Blog - Frank Rohrig
New York – street photo series of one of the most iconic places in the world.
Cape Town has many children who roam the streets to beg for food. Broken-down families and repeated abuse by their parents drive them out of their homes to search for a better life in the streets. Growing up in the streets, many children become early drug addicts and develop destructive behavioral patterns such as aggression. NGOs scramble to provide a level of care to such run-aways by providing food and shelter. Other efforts are directed at counseling those families at risk to prevent children abandoning their families. Such efforts are unlikely to stem the flow of street children unless some of the root causes of family breakdown, such as widespread alcoholism in the vast poverty-stricken townships like Kayelitsha, can be resolved.
India’s second biggest city is a daily festival of human existence, simultaneously noble and squalid, cultured and desperate. And everything is playing out before your eyes on teeming streets where not an inch of space is wasted.
Series of photographs of the streets and ghats in Varanasi, India. Check out the full slideshow in the porfolio section…
Istanbul’s soul doesn’t quite belong to the Middle East, but it is also not a western city. It has a distinct European feel to it, including the shameless riches of a rapidly growing economy. Well on its way to become a world metropolis, it still has to find its new feet as the former support pillars of religious conservatism are gradually being eroded.
The original Pamir Highway is part of the legendary Silk Road that led from China and India toward Europe and the Middle East. Much of the road runs along the River Panj, or Amurdarja, which flows into the Aral Sea.
We picked up the trail at Dushanbe in the Tajik lowlands. Civilization’s grasp fades with every mile driving into the Pamirs. Was it not for a few narrow, fertile river valleys, the Pamirs would be completely empty. A 2-day drive takes you to Khorog, an island of relative comfort and civilization in a vast mountain range.
We tried to reach the Geisev valley but due to the high Bartang river, the road was blocked and we didn’t want to take the mountain pass. Having failed to reach the valley we asked in a local village to stay in someone’s house. We were warmly welcomed and fed (potatoes) by the locals, but our thin skin was not able to withstand the relentless attacks that followed during the night. Various bed bugs/fleas/mosquitos ate us alive. We were mere junior training partners for those bugs from hell. In the morning, we limped away, utterly beaten.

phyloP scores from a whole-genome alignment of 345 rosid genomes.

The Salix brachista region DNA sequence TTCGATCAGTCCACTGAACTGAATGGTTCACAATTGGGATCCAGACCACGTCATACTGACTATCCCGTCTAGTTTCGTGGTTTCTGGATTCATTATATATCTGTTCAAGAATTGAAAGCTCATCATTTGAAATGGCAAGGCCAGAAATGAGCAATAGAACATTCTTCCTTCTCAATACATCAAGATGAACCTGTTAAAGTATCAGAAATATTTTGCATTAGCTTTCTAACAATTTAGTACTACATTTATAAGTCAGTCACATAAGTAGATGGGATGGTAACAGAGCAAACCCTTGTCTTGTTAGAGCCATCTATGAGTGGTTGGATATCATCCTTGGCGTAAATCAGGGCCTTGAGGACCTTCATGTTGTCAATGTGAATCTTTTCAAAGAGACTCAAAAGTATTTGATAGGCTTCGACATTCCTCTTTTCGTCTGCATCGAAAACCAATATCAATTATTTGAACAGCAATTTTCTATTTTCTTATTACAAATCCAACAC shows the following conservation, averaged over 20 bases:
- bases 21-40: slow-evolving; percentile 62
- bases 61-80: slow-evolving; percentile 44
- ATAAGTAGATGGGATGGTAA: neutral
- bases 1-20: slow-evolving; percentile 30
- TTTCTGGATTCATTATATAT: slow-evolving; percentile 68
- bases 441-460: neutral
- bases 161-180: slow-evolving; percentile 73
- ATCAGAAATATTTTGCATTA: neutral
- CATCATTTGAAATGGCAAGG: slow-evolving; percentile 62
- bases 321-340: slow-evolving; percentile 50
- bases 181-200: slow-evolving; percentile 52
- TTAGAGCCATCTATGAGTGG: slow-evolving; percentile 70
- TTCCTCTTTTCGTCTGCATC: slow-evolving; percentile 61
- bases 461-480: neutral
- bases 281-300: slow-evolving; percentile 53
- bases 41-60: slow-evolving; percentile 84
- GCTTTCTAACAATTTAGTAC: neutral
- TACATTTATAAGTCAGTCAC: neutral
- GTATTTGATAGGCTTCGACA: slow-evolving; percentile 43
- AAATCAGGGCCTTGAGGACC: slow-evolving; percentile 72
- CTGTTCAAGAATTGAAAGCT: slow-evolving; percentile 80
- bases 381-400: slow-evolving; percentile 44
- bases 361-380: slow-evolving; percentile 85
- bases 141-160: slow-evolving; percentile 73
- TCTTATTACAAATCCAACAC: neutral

The Catholic church goes strong in Italy, and particularly in Sicily. To mark Jesus’ ransom sacrifice, each town puts on grand celebrations by parading large religious icons through the streets, accompanied by melancholy brass music. These procession may go on for hours and every town has its own agenda. Trapani holds the record for the most arduous procession, lasting a full 24 hours.
The South Omo region is one of the few places left on this planet where tribes live in their little micro cosmos (almost) free from external influences from the outside world. Not that the Ethiopian government has not tried to change some of the tribes’ customs such as ritual whipping of women (Hamar) and cutting of the lower lip for lip plates (Mursi), but the region is remote enough that these attempt have been relatively unfruitful so far. The government has tried to establish a measure of authority over a region that until recently didn’t know Ethiopia existed, by setting up police stations. The police were politely asked to “get out” by groups of men with automatic weapons knocking at the police station. They took the hint and left.
Most tribes are semi nomadic or nomadic, lifestock providing the necessities of life. Such a lifestyle and dwindling resources make conflicts inevitable. Tribal and inter-tribal wars usually erupt over grazing and cattle disputes. These mini wars are fought with automatic weapons and many fatalities can occur. Living in an area bordering an enemy tribe can be very dangerous for the male fighting population.
What’s fascinating about this region is that each tribe is like a small nation with completely different customs, laws, looks and origin. The map below may shed some light on the different ethnic groups and their locations.